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New Delhi has been far too slow to recognize that Israel ought to be a natural ally
Evan Schneider/UN Photo
With slowing economic growth, a publicly feuding cabinet, and a series of corruption scandals that have paralyzed governance, you might think the last thing India needs is a foreign policy mishap. But there’s no other way to characterize New Delhi’s full-throated support for Palestinian president Mahmoud Abbas’s dangerous grandstanding at the United Nations in pursuit of statehood.
“Nothing ought to obscure the fact that a strong Israel is fundamentally in India’s interest.” –Sadamand DhumeInstead of throwing its weight behind Israel—a natural ally with whom India shares more interests than it does with almost any other country—the left-leaning Congress Party-led government in New Delhi has publicly backed Palestinian brinkmanship on the statehood issue.
“The Palestinian question still remains unresolved and a source of great instability and violence,” declared Prime Minister Manmohan Singh at the United Nations last month. “India is steadfast in its support for the Palestinian people’s struggle for a sovereign, independent, viable and united state of Palestine with East Jerusalem as its capital, living within secure and recognizable borders side by side and at peace with Israel.”
On the face of it, there’s not much new in Mr. Singh’s statement. India was the first non-Arab state to recognize Palestinian independence in 1988, and mouthing platitudes about support for the Palestinian cause while simultaneously deepening security and trade ties with Israel has been a hallmark of New Delhi’s policy toward the region since it established full diplomatic relations with Israel in 1992. The gratuitous reference to East Jerusalem—whose final status ought to be a matter of Israeli-Palestinian negotiations rather than distant pontification—has been made before, most recently on a state visit by Mr. Singh to Saudi Arabia in 2010.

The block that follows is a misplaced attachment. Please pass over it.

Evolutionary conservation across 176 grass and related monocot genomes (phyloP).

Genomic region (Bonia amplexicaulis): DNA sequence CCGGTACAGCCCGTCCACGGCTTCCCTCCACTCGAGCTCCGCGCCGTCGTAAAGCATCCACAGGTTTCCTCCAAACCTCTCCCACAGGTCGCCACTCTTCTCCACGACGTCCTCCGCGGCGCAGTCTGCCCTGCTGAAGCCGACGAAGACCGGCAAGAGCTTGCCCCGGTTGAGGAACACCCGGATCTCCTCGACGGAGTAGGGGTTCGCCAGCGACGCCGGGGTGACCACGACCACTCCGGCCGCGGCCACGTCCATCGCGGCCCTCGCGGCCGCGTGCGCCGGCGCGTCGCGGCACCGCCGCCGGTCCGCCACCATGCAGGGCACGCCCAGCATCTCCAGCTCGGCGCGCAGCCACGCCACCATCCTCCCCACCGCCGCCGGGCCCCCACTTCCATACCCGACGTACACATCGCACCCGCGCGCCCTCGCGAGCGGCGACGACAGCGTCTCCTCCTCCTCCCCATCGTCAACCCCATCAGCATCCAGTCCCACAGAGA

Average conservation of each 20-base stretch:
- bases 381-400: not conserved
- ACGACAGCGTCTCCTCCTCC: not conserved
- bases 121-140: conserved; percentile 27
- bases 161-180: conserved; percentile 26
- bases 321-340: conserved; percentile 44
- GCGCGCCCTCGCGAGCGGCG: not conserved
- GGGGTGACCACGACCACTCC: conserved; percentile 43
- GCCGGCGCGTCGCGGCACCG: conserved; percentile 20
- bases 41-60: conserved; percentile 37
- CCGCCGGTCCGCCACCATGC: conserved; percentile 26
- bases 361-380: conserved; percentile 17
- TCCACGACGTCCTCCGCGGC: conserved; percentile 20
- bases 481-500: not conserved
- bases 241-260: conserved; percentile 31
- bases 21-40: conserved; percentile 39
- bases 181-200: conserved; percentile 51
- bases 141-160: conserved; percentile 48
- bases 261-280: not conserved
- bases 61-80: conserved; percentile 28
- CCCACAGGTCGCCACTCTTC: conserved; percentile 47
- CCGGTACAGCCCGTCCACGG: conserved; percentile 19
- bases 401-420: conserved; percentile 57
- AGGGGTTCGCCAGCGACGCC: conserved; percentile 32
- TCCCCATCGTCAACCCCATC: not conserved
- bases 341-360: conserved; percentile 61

Take a closer look, however, and India’s latest pro-Palestinian tilt reveals a worsening problem. Since taking office in 2004, Mr. Singh’s United Progressive Alliance government has halted what had been an upward swing in India-Israel ties by effectively starving them of public affirmation.
No Israeli prime minister has visited India since Ariel Sharon in 2003, under the then-ruling Bharatiya Janata Party. The last visit to Israel by an Indian foreign minister took place more than a decade ago, also under the BJP.
To be sure, no serious observer of Indian foreign policy sees New Delhi’s diplomacy with Israel and the Arab-Muslim world as a zero-sum game. Below the radar, India-Israel relations continue to grow.
Two-way trade has ballooned to an estimated $5 billion this year from an anemic $200 million in 1992; about half of that is in diamonds. A trip to India after compulsory military service is now a rite of passage for many young Israelis—about 40,000 of them visit India each year.